By: Saraana Jamraj
After a decade of trying to get the new club built, along with a controversial debate among residents, Woodmont Country Club has finally opened its doors to the public.
Owner Mark Schmidt who runs the club full time was relieved to have the project completed at the end of October.
So far, he’s pleased with the outcome.
The clubhouse, located in Tamarac, includes a banquet hall, tennis court, a private gym, a pro shop, a restaurant, bar and grill, a pool, outdoor patio and lounge, and, of course, a 27-hole golf course.
While some guests utilize the entire facility, others visit other areas— and there are memberships to suit each type of guest.
“Every day, we have more members, and it’s climbing every day,” said Schmidt.
At press time, they had approximately 80 members. They anticipate more as 152 single-family homes are being built in the surrounding area, and the home builder, Pulte, has paid for each of the homeowners to gain automatic membership to the club.
So far, 15 of those homes have been completed, and they have a projected sellout day in January of 2021 when they expect each of the houses to be completed and bought.
The 152 homes were once the center of controversy, as Woodmont residents once objected to them, as well as the clubhouse being built. They believed it would take away from the beauty of the golf course, and that the new single-family homes could negatively impact their neighborhoods.
“They were afraid that the new homes would destroy their property value and their way of life—that has been proven the opposite. It has increased everyone’s property value by over 20 percent in the last two years,” said Schmidt.
Despite the turmoil, he’s eager to move on and hopes those who once objected can now enjoy the clubhouse and see the value it brings to the community.
For residents curious about membership, there’s a range of options: A social membership granting access into the pool and fitness center, including special pricing on food and beverage, is the most affordable at $2,500 a year. A sports membership, including tennis, will cost about $3,100 annually. And one, including golf, will cost approximately $4,000.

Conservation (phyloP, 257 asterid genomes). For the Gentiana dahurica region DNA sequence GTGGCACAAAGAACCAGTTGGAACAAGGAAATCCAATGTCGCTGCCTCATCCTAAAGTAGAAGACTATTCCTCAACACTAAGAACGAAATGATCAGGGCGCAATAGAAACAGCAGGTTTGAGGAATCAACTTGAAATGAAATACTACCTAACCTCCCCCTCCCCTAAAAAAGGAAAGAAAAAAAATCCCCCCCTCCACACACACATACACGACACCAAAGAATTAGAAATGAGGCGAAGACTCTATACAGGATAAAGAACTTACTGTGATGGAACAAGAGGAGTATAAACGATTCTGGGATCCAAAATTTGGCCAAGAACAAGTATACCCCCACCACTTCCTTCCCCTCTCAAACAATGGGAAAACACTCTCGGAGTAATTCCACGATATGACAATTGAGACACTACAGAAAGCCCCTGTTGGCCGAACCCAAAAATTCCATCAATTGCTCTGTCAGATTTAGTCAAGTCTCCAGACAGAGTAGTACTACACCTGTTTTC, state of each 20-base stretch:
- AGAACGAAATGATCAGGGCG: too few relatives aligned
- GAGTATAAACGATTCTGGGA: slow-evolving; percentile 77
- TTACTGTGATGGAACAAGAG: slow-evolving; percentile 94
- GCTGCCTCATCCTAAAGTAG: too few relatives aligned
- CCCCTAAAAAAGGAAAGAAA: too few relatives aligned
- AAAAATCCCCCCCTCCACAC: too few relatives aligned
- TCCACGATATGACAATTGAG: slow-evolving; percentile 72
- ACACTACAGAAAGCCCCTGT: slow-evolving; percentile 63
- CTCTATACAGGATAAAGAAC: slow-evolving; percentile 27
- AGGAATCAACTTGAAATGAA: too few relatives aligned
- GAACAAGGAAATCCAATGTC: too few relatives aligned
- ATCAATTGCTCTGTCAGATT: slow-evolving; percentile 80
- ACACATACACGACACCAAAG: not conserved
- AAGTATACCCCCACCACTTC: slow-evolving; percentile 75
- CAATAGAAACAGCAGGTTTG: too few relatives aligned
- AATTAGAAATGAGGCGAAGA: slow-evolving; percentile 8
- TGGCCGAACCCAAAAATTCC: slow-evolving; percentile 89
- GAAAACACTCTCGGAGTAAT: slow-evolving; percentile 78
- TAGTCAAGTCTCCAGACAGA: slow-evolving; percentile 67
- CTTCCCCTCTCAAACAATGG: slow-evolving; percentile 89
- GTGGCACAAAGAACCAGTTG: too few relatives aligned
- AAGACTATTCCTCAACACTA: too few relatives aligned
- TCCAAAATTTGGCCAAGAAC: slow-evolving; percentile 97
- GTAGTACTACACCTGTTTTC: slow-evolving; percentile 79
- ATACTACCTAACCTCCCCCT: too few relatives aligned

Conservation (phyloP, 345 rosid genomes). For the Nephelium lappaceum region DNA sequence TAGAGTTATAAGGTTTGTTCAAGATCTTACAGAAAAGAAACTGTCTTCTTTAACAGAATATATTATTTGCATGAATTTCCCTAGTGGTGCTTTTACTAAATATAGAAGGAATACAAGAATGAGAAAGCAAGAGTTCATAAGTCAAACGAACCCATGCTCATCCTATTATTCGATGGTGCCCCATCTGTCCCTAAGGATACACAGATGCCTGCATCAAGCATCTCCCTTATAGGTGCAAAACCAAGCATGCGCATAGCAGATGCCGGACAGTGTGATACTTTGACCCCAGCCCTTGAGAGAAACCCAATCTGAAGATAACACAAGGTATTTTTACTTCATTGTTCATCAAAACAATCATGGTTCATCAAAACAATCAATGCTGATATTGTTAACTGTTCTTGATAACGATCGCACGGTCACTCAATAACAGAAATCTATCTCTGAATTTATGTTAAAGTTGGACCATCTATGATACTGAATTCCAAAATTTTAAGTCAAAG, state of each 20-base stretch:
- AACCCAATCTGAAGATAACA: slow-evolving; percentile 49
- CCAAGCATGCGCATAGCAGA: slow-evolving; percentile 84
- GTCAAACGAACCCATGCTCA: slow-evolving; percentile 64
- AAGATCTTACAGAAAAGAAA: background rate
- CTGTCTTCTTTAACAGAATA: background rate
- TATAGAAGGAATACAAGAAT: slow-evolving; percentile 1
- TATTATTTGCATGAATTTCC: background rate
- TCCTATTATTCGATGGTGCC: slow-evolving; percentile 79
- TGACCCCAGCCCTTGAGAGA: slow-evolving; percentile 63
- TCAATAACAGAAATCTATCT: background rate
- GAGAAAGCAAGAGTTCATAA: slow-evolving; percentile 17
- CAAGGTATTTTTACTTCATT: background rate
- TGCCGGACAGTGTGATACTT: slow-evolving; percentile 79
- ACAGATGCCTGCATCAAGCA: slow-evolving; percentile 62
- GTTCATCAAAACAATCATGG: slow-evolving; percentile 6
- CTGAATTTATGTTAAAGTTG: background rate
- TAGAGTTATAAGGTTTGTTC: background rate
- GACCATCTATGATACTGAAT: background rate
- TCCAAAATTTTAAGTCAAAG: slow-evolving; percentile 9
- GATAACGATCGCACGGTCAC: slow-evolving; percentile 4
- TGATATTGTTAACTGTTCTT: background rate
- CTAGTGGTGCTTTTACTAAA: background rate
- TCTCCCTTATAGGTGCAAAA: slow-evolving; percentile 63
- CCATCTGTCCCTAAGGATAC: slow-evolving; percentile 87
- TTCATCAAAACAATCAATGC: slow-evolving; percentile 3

The club is not limited to members. The restaurant, with an evolving menu, is open daily to the public, as is the golf course—though, non-member fees would be slightly higher than the prices for members. Additionally, the banquet hall is available for booking private and corporate events, birthday parties, bar mitzvahs, bridal showers, conferences, and weddings. According to Schmidt, many people opt for an open bar, which is also available at the clubhouse.
“We have booked probably about 30 events for the year, already,” he said.
They had a B’nai mitzvah, and in December, they are hosting a wedding, which will include hundreds of guests.
Schmidt did recognize that some people might view his latest business venture as a risky one, given that golf memberships and golf clubs across the nation are in decline.
“The golf course business is in a recessionary mode, so I tell people ‘Call me in a year, and I’ll tell you if I’m very smart or very stupid,’” said Schmidt.
However, based on the feedback since the launch, he feels optimistic.
So far, Schmidt said, the reception has been positive, from the public and members, despite the uphill battle and resistance he faced in trying to build the club.
“It’s been as good as it possibly could be. We’ve had nothing but excitement from the community—Our neighbors have been nice, and we’ve welcomed them with open arms,” said Schmidt.
- Selene Raj is a writer and a Florida International University graduate. Born in Trinidad and raised in America, she completed her Master's in Mass Communications in 2020, and has been living in Coral Springs since 2004. She is passionate about the communities she lives and works in and loves reporting and sharing stories that are as complex and meaningful as the people who live in them.
- News2021.08.25Nonprofit Teams Up with City to Provide Free Hearing Tests
- News2021.03.16Chabad Jewish Center of Tamarac Holds Events You Can’t Passover
- News2021.03.02The Broward Sheriff’s Office Makes Personal Bunny Visits in Tamarac
- News2021.02.25Nonprofit Teams Up with City to Provide Free Hearing Tests